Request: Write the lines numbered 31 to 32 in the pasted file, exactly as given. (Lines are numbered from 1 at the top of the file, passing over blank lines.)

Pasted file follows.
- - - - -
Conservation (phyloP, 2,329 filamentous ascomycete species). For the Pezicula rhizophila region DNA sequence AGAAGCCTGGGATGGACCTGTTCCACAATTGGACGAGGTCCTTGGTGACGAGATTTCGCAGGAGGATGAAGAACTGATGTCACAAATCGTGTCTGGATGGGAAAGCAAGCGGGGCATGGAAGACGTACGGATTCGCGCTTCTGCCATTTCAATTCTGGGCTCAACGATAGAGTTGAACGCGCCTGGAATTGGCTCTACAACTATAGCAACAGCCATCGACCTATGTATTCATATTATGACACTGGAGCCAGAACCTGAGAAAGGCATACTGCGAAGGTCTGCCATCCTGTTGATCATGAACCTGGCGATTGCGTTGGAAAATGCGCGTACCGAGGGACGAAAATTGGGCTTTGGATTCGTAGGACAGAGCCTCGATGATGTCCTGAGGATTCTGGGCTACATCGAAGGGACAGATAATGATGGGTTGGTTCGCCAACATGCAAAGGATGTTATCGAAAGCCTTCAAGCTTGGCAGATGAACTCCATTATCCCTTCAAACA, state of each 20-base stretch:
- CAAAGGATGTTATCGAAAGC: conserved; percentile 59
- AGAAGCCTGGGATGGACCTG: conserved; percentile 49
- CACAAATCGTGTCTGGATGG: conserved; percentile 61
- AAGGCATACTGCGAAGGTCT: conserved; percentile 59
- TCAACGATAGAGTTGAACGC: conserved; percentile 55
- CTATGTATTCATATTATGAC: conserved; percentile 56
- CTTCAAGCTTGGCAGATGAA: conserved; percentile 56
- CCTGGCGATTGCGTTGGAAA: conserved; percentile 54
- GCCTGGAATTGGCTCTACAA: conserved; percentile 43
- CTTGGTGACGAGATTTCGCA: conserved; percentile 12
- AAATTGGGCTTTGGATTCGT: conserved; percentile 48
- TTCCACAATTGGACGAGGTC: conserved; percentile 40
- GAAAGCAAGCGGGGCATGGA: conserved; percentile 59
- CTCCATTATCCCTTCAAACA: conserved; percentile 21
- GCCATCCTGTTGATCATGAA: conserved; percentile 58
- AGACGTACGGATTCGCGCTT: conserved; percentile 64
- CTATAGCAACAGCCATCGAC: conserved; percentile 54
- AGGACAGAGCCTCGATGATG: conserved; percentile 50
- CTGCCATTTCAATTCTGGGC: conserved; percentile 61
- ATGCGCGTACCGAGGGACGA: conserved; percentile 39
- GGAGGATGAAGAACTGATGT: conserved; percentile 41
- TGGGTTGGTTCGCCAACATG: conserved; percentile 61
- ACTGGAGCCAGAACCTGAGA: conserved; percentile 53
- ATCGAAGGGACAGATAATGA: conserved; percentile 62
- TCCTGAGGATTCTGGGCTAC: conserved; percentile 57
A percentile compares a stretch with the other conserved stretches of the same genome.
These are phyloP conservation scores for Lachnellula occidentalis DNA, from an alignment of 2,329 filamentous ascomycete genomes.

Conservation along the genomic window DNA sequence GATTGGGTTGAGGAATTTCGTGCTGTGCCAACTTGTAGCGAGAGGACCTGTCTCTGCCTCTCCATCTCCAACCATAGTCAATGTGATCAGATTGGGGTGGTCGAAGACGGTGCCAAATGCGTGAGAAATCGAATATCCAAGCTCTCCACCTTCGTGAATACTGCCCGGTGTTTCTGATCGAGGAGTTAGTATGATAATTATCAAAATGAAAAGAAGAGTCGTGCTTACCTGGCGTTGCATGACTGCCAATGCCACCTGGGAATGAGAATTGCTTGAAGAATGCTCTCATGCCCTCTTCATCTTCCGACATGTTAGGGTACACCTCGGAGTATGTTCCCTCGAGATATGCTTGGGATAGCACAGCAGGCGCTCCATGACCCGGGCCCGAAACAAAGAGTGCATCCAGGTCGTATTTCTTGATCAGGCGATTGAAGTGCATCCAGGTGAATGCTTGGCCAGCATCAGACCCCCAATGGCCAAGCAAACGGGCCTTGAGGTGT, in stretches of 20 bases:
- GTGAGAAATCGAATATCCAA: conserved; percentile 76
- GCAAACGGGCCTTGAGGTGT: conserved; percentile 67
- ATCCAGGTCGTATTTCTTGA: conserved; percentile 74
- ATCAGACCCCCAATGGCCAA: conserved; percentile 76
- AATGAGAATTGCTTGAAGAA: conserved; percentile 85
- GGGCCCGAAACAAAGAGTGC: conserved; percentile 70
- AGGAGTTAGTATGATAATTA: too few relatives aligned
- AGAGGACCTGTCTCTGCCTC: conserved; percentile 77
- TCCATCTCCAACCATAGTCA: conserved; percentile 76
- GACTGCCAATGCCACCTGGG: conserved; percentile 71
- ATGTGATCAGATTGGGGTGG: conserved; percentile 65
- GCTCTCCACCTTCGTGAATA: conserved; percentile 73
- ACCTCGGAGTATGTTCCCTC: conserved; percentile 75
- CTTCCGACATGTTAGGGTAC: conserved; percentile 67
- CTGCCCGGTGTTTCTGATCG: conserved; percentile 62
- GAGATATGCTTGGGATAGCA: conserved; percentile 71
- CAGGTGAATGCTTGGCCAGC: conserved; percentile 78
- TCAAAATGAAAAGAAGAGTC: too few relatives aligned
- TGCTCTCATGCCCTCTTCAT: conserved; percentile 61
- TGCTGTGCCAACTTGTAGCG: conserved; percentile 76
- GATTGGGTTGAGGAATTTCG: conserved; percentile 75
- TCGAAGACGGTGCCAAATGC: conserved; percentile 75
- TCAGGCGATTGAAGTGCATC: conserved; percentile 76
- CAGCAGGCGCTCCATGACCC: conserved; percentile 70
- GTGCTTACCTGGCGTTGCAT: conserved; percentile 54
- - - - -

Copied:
- GCAAACGGGCCTTGAGGTGT: conserved; percentile 67
- ATCCAGGTCGTATTTCTTGA: conserved; percentile 74